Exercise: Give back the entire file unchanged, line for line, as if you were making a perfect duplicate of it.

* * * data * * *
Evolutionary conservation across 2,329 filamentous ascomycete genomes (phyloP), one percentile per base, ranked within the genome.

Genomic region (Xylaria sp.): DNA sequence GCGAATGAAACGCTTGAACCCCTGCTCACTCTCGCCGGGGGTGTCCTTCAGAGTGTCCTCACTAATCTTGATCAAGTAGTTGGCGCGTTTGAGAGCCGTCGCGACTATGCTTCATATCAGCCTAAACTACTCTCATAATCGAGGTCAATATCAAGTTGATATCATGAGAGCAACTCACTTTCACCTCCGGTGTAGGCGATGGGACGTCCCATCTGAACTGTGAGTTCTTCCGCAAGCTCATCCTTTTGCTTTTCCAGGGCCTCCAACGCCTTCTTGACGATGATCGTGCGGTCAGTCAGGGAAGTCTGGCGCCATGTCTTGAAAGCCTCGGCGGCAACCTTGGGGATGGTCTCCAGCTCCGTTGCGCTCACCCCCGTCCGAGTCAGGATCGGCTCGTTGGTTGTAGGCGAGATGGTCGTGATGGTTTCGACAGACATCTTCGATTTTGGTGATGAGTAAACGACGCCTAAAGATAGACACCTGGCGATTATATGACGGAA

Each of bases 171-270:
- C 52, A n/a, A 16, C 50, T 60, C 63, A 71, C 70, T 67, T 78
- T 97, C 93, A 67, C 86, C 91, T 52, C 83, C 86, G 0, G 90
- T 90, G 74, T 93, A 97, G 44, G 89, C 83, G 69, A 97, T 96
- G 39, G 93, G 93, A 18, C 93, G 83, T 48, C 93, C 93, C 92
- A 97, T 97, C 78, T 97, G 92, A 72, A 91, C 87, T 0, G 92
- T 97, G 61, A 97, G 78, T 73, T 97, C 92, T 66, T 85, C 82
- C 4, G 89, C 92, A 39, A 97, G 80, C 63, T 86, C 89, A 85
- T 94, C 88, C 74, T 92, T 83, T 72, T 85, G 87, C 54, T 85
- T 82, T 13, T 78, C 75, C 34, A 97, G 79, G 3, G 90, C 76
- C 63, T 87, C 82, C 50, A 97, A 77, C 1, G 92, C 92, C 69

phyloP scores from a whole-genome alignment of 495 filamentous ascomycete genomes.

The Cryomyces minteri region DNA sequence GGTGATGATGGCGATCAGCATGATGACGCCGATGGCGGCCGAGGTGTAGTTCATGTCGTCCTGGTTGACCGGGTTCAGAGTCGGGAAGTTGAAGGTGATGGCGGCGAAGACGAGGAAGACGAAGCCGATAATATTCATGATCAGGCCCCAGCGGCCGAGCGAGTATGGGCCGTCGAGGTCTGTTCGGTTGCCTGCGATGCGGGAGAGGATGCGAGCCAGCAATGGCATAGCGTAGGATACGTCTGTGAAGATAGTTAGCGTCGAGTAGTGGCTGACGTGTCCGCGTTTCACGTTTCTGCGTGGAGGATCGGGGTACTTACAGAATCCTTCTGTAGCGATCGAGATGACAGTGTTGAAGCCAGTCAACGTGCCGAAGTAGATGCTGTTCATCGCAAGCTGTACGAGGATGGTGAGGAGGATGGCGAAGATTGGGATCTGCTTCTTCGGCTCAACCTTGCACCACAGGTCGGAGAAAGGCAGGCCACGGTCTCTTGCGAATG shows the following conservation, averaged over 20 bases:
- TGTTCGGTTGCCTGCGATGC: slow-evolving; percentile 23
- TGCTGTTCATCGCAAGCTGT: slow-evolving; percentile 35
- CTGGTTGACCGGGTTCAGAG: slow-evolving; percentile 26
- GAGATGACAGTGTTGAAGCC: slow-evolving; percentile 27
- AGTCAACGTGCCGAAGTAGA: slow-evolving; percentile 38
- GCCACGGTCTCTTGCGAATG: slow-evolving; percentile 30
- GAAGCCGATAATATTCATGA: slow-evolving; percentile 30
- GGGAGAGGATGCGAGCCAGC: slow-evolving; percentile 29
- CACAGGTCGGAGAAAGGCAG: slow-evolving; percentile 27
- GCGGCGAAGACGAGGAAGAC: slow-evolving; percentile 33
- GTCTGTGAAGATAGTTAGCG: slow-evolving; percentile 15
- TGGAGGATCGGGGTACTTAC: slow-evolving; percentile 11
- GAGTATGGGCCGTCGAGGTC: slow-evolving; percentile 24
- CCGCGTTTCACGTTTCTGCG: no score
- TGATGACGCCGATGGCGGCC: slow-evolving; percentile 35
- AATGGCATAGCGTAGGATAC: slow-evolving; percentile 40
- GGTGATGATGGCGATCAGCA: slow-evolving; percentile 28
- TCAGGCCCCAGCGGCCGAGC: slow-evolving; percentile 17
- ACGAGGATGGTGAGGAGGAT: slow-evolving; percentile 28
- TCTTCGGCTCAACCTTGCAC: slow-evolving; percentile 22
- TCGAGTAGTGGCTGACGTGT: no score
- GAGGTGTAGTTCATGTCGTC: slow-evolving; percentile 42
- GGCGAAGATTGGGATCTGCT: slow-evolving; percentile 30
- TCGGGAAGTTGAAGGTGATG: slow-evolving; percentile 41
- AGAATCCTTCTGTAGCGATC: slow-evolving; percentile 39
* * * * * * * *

Evolutionary conservation across 2,329 filamentous ascomycete genomes (phyloP), one percentile per base, ranked within the genome.

Genomic region (Xylaria sp.): DNA sequence GCGAATGAAACGCTTGAACCCCTGCTCACTCTCGCCGGGGGTGTCCTTCAGAGTGTCCTCACTAATCTTGATCAAGTAGTTGGCGCGTTTGAGAGCCGTCGCGACTATGCTTCATATCAGCCTAAACTACTCTCATAATCGAGGTCAATATCAAGTTGATATCATGAGAGCAACTCACTTTCACCTCCGGTGTAGGCGATGGGACGTCCCATCTGAACTGTGAGTTCTTCCGCAAGCTCATCCTTTTGCTTTTCCAGGGCCTCCAACGCCTTCTTGACGATGATCGTGCGGTCAGTCAGGGAAGTCTGGCGCCATGTCTTGAAAGCCTCGGCGGCAACCTTGGGGATGGTCTCCAGCTCCGTTGCGCTCACCCCCGTCCGAGTCAGGATCGGCTCGTTGGTTGTAGGCGAGATGGTCGTGATGGTTTCGACAGACATCTTCGATTTTGGTGATGAGTAAACGACGCCTAAAGATAGACACCTGGCGATTATATGACGGAA

Each of bases 171-270:
- C 52, A n/a, A 16, C 50, T 60, C 63, A 71, C 70, T 67, T 78
- T 97, C 93, A 67, C 86, C 91, T 52, C 83, C 86, G 0, G 90
- T 90, G 74, T 93, A 97, G 44, G 89, C 83, G 69, A 97, T 96
- G 39, G 93, G 93, A 18, C 93, G 83, T 48, C 93, C 93, C 92
- A 97, T 97, C 78, T 97, G 92, A 72, A 91, C 87, T 0, G 92
- T 97, G 61, A 97, G 78, T 73, T 97, C 92, T 66, T 85, C 82
- C 4, G 89, C 92, A 39, A 97, G 80, C 63, T 86, C 89, A 85
- T 94, C 88, C 74, T 92, T 83, T 72, T 85, G 87, C 54, T 85
- T 82, T 13, T 78, C 75, C 34, A 97, G 79, G 3, G 90, C 76
- C 63, T 87, C 82, C 50, A 97, A 77, C 1, G 92, C 92, C 69

phyloP scores from a whole-genome alignment of 495 filamentous ascomycete genomes.

The Cryomyces minteri region DNA sequence GGTGATGATGGCGATCAGCATGATGACGCCGATGGCGGCCGAGGTGTAGTTCATGTCGTCCTGGTTGACCGGGTTCAGAGTCGGGAAGTTGAAGGTGATGGCGGCGAAGACGAGGAAGACGAAGCCGATAATATTCATGATCAGGCCCCAGCGGCCGAGCGAGTATGGGCCGTCGAGGTCTGTTCGGTTGCCTGCGATGCGGGAGAGGATGCGAGCCAGCAATGGCATAGCGTAGGATACGTCTGTGAAGATAGTTAGCGTCGAGTAGTGGCTGACGTGTCCGCGTTTCACGTTTCTGCGTGGAGGATCGGGGTACTTACAGAATCCTTCTGTAGCGATCGAGATGACAGTGTTGAAGCCAGTCAACGTGCCGAAGTAGATGCTGTTCATCGCAAGCTGTACGAGGATGGTGAGGAGGATGGCGAAGATTGGGATCTGCTTCTTCGGCTCAACCTTGCACCACAGGTCGGAGAAAGGCAGGCCACGGTCTCTTGCGAATG shows the following conservation, averaged over 20 bases:
- TGTTCGGTTGCCTGCGATGC: slow-evolving; percentile 23
- TGCTGTTCATCGCAAGCTGT: slow-evolving; percentile 35
- CTGGTTGACCGGGTTCAGAG: slow-evolving; percentile 26
- GAGATGACAGTGTTGAAGCC: slow-evolving; percentile 27
- AGTCAACGTGCCGAAGTAGA: slow-evolving; percentile 38
- GCCACGGTCTCTTGCGAATG: slow-evolving; percentile 30
- GAAGCCGATAATATTCATGA: slow-evolving; percentile 30
- GGGAGAGGATGCGAGCCAGC: slow-evolving; percentile 29
- CACAGGTCGGAGAAAGGCAG: slow-evolving; percentile 27
- GCGGCGAAGACGAGGAAGAC: slow-evolving; percentile 33
- GTCTGTGAAGATAGTTAGCG: slow-evolving; percentile 15
- TGGAGGATCGGGGTACTTAC: slow-evolving; percentile 11
- GAGTATGGGCCGTCGAGGTC: slow-evolving; percentile 24
- CCGCGTTTCACGTTTCTGCG: no score
- TGATGACGCCGATGGCGGCC: slow-evolving; percentile 35
- AATGGCATAGCGTAGGATAC: slow-evolving; percentile 40
- GGTGATGATGGCGATCAGCA: slow-evolving; percentile 28
- TCAGGCCCCAGCGGCCGAGC: slow-evolving; percentile 17
- ACGAGGATGGTGAGGAGGAT: slow-evolving; percentile 28
- TCTTCGGCTCAACCTTGCAC: slow-evolving; percentile 22
- TCGAGTAGTGGCTGACGTGT: no score
- GAGGTGTAGTTCATGTCGTC: slow-evolving; percentile 42
- GGCGAAGATTGGGATCTGCT: slow-evolving; percentile 30
- TCGGGAAGTTGAAGGTGATG: slow-evolving; percentile 41
- AGAATCCTTCTGTAGCGATC: slow-evolving; percentile 39